Astronomers have discovered hundreds of Jupiter-like planets in our galaxy. However, a handful of the planets found orbiting distant stars are more Earth-sized. This gives hope to astrobiologists, who think we are more likely to find life on rocky planets with liquid water.
The rocky planets found so far are actually more massive than our own. Dimitar Sasselov, professor of astronomy at Harvard University, coined the term "Super-Earths" to reflect their mass rather than any superior qualities.
But Sasselov says that these planets – which range from about 2 to 10 Earth masses – could be superior to the Earth when it comes to sustaining life.
On Shaky Ground
It is said that 99 percent of all species that ever lived have gone extinct. Earth, it seems, is a tough place to call home. Our planet has gone through Ice Ages and global warming trends, it has been hit by comets and asteroids (leading, in one case, to a mass extinction that felled the mighty dinosaurs), and the amount of oxygen in the atmosphere has risen and fallen over time. Our planet is always in a state of flux, and life must adapt to these changes or die.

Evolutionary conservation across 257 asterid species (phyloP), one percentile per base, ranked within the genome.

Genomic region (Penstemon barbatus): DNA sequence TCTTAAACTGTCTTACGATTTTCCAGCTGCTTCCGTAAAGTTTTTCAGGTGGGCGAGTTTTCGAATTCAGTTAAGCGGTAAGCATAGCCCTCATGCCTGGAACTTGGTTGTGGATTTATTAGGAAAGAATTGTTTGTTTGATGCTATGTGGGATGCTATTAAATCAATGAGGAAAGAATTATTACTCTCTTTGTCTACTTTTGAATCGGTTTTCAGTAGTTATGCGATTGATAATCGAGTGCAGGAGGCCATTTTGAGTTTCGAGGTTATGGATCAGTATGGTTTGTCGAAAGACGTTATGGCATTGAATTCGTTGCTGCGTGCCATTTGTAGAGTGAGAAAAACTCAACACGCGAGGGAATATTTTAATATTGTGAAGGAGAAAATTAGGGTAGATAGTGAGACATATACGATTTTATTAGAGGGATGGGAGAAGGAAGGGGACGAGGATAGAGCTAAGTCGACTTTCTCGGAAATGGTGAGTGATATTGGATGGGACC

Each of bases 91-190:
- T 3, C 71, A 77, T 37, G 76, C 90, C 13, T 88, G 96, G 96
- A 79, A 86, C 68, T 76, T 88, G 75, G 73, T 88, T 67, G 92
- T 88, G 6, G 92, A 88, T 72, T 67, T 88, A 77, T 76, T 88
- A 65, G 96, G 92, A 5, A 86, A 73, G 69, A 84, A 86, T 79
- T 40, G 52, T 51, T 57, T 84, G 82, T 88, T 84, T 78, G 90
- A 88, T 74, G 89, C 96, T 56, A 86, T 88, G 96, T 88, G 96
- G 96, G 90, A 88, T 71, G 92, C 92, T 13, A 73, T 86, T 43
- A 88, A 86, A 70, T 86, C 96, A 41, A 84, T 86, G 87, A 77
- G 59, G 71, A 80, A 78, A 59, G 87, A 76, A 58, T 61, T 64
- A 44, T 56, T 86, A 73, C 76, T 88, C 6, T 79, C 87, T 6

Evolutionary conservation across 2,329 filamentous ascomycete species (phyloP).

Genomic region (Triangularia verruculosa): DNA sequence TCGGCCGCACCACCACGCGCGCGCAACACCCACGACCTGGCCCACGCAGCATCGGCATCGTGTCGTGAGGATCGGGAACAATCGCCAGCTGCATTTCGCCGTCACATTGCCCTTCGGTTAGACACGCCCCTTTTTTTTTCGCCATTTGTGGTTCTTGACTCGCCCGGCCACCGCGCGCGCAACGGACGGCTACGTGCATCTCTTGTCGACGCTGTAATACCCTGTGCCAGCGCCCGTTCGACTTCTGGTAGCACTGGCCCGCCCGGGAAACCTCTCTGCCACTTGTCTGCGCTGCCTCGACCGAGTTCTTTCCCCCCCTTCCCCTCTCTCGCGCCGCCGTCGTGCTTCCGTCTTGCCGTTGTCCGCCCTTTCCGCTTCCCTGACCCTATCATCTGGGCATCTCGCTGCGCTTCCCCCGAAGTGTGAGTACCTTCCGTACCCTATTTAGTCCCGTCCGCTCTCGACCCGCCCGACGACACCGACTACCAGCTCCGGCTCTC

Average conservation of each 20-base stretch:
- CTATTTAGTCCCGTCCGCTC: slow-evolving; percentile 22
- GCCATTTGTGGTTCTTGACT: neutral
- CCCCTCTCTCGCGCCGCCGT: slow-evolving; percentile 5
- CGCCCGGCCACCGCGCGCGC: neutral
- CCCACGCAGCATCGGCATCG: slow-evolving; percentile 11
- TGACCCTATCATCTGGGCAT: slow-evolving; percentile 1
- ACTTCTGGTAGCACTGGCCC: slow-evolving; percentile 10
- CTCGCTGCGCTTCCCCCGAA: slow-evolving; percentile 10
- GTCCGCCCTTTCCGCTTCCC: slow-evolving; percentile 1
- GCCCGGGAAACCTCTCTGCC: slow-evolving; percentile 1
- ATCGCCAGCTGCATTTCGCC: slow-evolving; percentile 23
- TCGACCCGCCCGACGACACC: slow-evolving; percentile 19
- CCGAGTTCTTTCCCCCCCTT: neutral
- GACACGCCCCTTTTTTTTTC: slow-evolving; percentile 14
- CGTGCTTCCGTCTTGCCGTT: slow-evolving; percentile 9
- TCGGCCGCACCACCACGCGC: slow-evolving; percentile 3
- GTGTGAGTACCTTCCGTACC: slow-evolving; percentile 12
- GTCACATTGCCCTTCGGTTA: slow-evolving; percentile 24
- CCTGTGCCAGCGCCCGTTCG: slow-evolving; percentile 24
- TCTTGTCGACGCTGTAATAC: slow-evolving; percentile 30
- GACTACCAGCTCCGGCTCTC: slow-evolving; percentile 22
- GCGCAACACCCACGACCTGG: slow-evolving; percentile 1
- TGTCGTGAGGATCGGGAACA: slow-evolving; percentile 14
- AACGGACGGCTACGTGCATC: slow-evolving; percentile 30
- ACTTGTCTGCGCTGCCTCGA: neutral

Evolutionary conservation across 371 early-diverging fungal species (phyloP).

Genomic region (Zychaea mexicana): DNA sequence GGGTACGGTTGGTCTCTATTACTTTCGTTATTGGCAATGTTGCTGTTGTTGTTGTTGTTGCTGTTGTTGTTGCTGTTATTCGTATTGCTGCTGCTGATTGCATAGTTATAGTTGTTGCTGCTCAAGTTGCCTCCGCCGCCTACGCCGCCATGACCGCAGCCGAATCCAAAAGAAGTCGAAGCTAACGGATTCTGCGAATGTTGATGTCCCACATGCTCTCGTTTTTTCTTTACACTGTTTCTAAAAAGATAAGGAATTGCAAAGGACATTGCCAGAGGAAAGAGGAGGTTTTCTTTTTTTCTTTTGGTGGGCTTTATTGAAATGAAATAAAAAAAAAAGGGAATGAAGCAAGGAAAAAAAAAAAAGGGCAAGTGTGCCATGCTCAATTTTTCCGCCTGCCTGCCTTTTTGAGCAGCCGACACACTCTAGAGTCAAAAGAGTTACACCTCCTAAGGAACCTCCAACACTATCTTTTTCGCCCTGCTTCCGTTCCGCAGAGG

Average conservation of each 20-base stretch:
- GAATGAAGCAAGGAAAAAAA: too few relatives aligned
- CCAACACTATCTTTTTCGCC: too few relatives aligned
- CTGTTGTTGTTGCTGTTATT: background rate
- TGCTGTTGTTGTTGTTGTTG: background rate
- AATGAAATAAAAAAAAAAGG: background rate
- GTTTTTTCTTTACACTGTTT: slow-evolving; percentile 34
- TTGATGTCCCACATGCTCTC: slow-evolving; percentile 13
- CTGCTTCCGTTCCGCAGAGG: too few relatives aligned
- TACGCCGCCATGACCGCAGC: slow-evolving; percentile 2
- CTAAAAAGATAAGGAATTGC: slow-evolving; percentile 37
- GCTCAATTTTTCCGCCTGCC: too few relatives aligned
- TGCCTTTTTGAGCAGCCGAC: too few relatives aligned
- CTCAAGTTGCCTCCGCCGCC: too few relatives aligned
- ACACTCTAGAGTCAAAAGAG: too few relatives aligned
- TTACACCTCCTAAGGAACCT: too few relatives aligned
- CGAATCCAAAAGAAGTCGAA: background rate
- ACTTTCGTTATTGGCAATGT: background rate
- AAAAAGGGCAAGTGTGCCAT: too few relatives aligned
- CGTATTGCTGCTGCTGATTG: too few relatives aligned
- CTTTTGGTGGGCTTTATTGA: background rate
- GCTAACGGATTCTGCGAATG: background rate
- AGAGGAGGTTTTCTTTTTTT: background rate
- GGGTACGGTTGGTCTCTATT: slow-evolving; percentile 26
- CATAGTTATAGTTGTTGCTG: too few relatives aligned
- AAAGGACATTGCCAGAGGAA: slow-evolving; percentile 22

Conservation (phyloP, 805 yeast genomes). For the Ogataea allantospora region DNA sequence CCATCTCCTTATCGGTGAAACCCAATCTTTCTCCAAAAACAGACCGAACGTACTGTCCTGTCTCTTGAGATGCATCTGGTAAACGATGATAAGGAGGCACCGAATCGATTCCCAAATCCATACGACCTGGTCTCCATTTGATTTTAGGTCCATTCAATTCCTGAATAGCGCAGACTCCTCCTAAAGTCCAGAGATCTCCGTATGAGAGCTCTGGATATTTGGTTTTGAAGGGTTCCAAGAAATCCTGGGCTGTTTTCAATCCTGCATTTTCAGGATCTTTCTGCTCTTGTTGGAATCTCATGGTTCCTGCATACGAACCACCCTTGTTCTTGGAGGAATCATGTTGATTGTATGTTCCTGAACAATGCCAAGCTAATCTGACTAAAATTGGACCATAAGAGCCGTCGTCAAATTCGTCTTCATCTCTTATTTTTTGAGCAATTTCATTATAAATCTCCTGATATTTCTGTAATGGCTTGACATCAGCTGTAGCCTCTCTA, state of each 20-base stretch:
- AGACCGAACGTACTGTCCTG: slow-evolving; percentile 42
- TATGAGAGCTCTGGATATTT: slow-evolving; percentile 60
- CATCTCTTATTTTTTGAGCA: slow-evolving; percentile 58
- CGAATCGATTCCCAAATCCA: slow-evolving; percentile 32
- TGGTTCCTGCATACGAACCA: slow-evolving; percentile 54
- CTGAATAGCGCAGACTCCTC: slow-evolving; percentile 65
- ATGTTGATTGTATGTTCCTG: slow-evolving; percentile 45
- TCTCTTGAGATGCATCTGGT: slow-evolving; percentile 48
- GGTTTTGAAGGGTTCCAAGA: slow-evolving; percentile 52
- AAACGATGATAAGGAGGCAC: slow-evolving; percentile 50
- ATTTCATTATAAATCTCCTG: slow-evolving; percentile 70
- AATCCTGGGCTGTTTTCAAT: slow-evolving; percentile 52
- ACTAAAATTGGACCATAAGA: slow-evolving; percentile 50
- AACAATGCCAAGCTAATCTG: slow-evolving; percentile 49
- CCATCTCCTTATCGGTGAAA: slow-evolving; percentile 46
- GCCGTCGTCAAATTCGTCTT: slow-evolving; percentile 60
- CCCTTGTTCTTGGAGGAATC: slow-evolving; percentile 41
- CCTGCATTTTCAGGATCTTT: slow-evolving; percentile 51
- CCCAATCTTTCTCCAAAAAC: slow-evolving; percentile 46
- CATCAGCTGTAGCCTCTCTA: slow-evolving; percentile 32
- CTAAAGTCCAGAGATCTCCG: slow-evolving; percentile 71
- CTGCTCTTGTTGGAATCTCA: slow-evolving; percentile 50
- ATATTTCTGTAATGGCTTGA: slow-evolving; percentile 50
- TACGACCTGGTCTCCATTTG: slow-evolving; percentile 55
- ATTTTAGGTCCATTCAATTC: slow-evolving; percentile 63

The shifting of tectonic plates is another example of Earth's restless nature. Continents bang together, forming mountains, only to be later torn apart. Islands grow from underwater volcanoes, and elements are liberated from rocks when they are melted beneath the crust.
While all this geologic activity makes us literally stand on shaky ground, scientists have come to believe that tectonics is one of the key features of our planet which makes life possible. If not for tectonics, carbon needed by life would stay locked within rocks.